ARB 260 – Classical/Medieval Arab-Islamic Civilization
Monday – Wednesday – Friday
11:00 – 11:50 am
Any questions please contact Dr. A. Z. Obiedat
To learn more, contact:
Darlene May, Associated Professor of Arabic
The lecture by Dr. Curtis Ryan scheduled for Thursday, February 19 has been re-scheduled. The new date is:
Thursday, March 26 – Annenberg Forum (Carswell 111)
5:00 – 6:30 pm
New Course Spring 2015
This course will investigate Turkey through a discussion of theoretical concepts such as modernity, and Europeanization. Because of Turkey’s complex positioning in the Middle East and Europe, timely issues relevant to Turkey and to Muslims populations worldwide will be considered, including the complex relationship between veiling and female agency, secularism and Islam.
Muhammad Siddiqui, a recent graduate and a Wake ForestFellow at the Office of the Dean of Wake Forest College, has been selected to present a research paper at the University of Bath’s Social Policy in the Middle East and North Africa: Challenges and Opportunities Conference this coming November.
Muhammad attended the International Institute of Islamic Thought (IIIT) 8th. Summer Program where he was actively engaged in research work. He was one of four students selected for outstanding performance and achievement and was offered a full year, non resident Research Fellowship at IIIT.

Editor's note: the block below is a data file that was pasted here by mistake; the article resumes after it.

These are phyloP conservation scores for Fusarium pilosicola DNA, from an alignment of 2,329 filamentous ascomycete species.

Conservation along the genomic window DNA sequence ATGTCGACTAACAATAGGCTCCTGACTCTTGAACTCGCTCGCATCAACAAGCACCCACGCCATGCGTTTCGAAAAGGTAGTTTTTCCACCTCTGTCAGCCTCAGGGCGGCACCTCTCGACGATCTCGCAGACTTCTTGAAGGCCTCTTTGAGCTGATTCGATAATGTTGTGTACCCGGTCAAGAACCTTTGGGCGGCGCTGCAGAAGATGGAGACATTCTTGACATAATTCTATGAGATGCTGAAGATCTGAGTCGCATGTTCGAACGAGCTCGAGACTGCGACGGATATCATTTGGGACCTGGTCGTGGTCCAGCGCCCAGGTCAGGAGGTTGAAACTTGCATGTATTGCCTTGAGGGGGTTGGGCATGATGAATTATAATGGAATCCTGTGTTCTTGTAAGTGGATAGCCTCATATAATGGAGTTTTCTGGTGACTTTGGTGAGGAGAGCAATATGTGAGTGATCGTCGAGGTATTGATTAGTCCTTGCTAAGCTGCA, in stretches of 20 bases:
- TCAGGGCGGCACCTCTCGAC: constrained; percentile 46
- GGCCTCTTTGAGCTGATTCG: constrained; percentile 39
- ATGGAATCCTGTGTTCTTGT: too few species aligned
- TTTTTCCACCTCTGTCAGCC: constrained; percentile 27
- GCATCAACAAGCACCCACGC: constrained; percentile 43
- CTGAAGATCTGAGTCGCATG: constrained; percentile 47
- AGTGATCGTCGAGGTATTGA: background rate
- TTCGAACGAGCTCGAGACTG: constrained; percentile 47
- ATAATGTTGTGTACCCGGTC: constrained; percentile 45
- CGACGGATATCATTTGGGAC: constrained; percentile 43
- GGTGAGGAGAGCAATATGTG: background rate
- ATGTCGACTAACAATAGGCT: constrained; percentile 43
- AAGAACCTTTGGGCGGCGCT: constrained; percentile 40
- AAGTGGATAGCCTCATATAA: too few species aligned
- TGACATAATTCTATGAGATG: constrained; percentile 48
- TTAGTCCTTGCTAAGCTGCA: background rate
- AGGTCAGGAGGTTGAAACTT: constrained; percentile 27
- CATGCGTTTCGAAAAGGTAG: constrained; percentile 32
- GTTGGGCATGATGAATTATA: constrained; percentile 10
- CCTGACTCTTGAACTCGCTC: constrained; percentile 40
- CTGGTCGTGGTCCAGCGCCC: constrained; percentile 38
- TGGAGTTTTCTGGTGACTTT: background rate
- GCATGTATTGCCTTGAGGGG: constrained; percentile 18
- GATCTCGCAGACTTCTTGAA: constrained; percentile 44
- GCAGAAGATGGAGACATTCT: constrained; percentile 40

Muhammad’s research explores how The Islamic Republic of Iran has legalized donor compensation as part of its Living Unrelated Renal Donation (LURD) program, to deal with the country’s shortage of available kidneys. He argues that, since the justification and implementation of such a system requires the whole gamut of secular and religious power, the proliferation of donor compensation in post-revolutionary Iran demonstrates that while interpretations of the Shari’ah are invoked to rationalize and validate state policy, it is not always the main driving force behind such decisions. Muhammad’s hope is that, by exploring how Islamic jurists in Iran are able to reconcile Sharia-based ethical principles with contemporary notions of autonomy, beneficence and non-maleficence, policy debates on donor compensation can be enhanced through a dialogue between the Islamic and Western bio-ethical traditions.
Each semester the program publishes a newsletter to keep students and faculty updated on important information, opportunities, and events related to the minor. Take a look at our most recent issue from this spring!
Other News & Announcements
Faculty Q & A: Anthropology’s Ellen Miller.
Faculty Q & A: Political Science’s Michaelle Browers.